I've already seen instances where companies are starting to do more for the customer. I think it will continue. There's the argument, though, that this kind of economy will only help the Wal-Mart and Home Depot's of the world to put even more of the smaller guys out of business. That's definitely possible, and quite sad, really. But the reality is that while we might think of "customer service" as someone with a smiling face, lots of product knowledge, and a willingness to help, that's not all it can be defined as. It can also be defined as putting a lot of stuff you need in one place with good prices and no salesmen annoying you to buy things you don't need. Big box stores aren't evil, they provide something that obviously a majority of shoppers want. And the reality is for most of what they sell, most of the people out there don't need any knowledgable help.

But for products where you can put a knowledgable salesperson to use, companies will start to do a better job of it. They'll have to, or they'll die quickly. Hopefully the economy rebounds before they die anyway.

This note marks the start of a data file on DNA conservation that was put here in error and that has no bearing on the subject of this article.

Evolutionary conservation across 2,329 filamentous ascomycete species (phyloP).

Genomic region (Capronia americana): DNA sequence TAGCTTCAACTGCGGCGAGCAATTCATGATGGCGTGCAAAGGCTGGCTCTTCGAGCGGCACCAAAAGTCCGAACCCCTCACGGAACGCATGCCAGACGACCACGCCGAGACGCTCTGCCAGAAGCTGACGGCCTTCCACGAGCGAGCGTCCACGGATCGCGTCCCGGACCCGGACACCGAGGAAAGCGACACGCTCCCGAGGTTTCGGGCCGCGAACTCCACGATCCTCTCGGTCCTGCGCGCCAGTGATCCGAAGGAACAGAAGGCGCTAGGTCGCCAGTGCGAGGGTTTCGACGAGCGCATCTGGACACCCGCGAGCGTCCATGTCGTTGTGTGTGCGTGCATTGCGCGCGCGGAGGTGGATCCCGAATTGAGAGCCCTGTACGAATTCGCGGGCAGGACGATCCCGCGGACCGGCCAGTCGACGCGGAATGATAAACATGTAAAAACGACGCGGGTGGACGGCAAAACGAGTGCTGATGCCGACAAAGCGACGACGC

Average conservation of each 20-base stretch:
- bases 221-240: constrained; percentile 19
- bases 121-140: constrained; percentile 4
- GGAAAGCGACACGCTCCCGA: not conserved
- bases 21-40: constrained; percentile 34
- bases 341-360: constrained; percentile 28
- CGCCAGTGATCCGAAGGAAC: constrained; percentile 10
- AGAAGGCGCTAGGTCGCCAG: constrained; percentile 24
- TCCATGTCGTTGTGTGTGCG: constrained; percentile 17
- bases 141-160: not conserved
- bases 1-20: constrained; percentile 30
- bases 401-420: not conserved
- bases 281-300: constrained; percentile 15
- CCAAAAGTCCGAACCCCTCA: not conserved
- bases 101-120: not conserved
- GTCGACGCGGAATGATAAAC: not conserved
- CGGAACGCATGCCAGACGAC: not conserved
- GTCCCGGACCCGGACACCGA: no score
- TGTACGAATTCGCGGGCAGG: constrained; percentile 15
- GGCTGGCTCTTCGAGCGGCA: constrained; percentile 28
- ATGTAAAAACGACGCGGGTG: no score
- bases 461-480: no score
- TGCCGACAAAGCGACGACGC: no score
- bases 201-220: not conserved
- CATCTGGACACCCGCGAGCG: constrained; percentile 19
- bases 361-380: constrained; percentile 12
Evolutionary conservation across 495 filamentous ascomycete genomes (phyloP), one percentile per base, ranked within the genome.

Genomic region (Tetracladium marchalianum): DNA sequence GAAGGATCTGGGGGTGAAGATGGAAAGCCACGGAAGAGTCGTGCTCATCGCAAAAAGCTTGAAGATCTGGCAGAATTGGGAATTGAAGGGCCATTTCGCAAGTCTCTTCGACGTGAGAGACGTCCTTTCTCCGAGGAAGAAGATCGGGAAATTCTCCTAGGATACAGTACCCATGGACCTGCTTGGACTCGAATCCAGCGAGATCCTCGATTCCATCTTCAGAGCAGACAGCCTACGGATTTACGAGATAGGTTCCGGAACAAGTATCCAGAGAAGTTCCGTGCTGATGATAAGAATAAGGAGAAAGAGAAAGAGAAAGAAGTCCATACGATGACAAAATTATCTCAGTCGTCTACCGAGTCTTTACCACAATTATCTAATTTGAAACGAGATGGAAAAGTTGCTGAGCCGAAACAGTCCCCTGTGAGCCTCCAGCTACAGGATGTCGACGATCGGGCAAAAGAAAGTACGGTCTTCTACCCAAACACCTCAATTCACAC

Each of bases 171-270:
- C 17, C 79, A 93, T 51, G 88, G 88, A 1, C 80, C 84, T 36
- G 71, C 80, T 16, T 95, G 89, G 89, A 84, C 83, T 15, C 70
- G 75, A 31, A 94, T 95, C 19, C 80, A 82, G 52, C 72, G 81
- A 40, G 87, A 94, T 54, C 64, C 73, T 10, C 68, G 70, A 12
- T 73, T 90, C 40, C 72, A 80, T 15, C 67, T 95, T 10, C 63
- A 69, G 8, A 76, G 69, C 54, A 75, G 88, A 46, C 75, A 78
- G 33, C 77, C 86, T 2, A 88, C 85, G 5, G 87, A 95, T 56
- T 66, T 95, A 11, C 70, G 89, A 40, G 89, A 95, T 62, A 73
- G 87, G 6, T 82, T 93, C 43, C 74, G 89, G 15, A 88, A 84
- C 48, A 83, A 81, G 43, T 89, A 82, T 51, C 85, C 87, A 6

Thursday, December 4, 2008

We'll miss you, Tom!

On December 18, Tom Suiter will do his last broadcast as the sports anchor for WRAL TV in Raleigh, NC. It's likely that any sports fan who has lived in this area in the last 20+ years knows and likes Tom Suiter. The article I've linked does a great job of explaining what Tom has brought to TV, but I'd like to point out that it was Jesse Helms, long time NC senator, that brought Suiter to WRAL. Helms died not long ago, and I did a blog entry about it. It's interesting to find a case where Helms was so instrumental in helping someone out. The great part is just how good at his job Tom turned out to be. I'd bet Helms had a feeling he'd be great, and that kind of thing is what made Helms so special, too.

But not only is Suiter great as an anchor, but he's been a great mentor of young people. These are the kind of people you hate to see moving on...